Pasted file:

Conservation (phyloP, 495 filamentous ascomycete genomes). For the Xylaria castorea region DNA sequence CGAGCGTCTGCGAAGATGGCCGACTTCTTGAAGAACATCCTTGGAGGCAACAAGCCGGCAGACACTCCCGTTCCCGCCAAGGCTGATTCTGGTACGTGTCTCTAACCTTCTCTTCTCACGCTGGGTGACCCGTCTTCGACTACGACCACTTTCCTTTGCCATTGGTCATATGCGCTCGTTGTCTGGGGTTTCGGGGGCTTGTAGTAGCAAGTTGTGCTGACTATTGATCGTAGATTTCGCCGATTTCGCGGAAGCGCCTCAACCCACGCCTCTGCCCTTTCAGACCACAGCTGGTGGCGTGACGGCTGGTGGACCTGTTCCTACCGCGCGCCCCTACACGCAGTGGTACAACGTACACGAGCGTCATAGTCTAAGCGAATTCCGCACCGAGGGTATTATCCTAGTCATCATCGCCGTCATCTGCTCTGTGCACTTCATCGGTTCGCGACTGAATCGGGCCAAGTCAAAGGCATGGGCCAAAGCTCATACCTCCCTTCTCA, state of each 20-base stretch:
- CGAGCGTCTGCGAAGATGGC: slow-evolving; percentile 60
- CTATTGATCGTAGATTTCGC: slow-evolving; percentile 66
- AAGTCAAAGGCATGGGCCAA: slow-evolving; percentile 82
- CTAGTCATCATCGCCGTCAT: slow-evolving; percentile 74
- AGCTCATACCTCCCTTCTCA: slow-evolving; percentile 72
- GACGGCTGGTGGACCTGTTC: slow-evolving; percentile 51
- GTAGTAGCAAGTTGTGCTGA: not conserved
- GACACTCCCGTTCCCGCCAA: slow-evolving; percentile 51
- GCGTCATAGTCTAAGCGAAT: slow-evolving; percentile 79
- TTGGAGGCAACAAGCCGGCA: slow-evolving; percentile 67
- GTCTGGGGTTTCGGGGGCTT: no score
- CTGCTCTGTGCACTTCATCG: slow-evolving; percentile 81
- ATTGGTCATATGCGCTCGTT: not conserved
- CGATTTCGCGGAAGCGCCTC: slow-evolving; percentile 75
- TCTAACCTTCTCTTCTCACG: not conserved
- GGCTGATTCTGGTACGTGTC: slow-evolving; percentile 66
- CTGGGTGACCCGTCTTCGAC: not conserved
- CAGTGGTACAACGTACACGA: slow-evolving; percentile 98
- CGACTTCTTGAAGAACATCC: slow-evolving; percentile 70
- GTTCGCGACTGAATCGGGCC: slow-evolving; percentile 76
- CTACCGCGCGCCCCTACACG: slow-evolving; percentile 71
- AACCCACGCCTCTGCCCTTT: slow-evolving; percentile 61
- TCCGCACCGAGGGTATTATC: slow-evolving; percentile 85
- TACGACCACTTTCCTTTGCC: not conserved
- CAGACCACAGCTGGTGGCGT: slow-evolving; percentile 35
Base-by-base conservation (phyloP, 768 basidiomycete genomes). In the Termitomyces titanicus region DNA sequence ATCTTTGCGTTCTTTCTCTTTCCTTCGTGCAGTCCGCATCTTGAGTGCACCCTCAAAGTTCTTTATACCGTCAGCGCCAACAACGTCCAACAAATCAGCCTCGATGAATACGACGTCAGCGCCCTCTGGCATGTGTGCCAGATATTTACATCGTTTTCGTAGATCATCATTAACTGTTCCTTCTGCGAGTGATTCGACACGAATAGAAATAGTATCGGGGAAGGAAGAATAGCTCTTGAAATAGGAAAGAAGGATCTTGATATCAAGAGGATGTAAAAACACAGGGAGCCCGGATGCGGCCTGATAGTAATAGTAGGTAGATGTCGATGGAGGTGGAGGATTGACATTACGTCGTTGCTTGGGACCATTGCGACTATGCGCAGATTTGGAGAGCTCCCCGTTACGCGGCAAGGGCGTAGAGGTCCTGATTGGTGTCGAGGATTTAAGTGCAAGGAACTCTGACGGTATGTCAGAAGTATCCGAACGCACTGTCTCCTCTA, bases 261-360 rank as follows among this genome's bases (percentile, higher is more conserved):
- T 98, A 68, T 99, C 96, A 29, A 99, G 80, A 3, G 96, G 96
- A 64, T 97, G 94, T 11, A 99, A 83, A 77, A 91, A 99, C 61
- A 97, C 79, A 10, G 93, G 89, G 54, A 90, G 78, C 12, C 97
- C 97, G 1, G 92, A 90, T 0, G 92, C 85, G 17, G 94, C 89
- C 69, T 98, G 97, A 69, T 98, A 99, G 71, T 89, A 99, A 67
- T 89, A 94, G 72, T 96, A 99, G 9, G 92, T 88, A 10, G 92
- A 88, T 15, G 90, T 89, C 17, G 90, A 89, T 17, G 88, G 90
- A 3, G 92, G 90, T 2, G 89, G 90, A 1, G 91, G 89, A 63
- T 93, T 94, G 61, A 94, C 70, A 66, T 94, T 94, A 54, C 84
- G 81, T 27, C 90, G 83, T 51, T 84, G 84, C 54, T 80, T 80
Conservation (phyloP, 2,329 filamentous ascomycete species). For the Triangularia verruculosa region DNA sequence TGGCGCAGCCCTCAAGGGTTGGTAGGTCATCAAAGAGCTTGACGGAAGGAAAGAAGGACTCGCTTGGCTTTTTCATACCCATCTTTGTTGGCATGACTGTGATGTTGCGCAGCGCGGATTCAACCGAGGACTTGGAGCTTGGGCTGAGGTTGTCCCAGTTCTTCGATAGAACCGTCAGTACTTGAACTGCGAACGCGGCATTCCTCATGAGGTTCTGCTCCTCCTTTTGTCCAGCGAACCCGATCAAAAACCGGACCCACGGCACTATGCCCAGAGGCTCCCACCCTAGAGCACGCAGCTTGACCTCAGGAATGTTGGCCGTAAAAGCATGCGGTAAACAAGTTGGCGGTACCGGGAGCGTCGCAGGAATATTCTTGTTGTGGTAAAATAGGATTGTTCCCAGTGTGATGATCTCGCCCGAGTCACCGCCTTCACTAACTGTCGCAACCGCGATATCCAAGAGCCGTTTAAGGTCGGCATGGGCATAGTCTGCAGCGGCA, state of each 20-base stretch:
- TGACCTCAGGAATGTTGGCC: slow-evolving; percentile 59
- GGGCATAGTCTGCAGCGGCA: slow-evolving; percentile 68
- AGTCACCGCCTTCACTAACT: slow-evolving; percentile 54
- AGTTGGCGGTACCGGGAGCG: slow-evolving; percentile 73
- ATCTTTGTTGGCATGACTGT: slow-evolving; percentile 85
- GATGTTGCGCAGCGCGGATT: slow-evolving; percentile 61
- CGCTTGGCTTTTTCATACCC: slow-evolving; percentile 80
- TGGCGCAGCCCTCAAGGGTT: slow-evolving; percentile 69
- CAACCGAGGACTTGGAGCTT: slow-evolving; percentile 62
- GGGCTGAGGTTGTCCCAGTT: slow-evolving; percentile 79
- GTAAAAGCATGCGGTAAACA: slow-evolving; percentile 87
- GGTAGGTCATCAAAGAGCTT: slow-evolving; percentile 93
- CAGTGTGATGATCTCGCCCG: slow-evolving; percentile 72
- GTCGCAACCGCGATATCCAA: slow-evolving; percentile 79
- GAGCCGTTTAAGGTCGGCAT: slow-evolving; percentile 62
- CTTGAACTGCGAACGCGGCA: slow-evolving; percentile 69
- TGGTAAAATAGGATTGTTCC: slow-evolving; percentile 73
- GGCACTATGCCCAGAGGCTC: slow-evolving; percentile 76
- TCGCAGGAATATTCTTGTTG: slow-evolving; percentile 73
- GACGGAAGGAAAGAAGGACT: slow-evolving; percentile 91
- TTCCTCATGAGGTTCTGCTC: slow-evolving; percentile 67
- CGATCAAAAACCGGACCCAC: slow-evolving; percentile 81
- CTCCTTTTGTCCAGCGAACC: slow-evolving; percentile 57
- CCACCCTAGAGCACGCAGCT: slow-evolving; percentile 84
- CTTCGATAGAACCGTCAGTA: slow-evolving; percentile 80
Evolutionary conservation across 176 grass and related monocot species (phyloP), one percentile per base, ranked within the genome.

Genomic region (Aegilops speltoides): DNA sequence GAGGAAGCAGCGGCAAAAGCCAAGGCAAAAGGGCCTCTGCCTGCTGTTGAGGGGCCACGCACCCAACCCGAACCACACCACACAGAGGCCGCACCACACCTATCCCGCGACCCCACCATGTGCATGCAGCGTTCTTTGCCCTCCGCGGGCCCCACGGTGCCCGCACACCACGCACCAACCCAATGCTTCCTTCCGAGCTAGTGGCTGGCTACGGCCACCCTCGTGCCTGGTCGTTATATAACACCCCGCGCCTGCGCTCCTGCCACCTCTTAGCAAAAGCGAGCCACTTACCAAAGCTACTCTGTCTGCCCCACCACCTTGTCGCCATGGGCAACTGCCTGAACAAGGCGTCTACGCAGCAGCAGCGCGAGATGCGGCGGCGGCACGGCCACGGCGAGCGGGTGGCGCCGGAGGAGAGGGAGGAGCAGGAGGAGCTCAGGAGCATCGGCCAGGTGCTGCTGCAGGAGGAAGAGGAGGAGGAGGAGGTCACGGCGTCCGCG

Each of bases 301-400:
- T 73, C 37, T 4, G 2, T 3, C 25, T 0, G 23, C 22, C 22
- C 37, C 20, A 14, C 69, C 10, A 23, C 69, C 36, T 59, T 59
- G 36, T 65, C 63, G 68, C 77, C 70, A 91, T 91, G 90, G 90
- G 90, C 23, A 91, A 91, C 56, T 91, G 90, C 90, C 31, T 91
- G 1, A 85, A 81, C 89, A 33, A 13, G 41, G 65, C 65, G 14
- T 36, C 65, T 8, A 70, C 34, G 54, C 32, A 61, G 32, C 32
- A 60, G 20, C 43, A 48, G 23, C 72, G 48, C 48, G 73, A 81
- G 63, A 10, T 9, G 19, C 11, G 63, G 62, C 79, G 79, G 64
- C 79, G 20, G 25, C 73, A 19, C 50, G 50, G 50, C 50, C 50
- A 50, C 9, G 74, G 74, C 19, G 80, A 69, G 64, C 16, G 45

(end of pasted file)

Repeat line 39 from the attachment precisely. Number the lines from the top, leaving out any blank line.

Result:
- TGACCTCAGGAATGTTGGCC: slow-evolving; percentile 59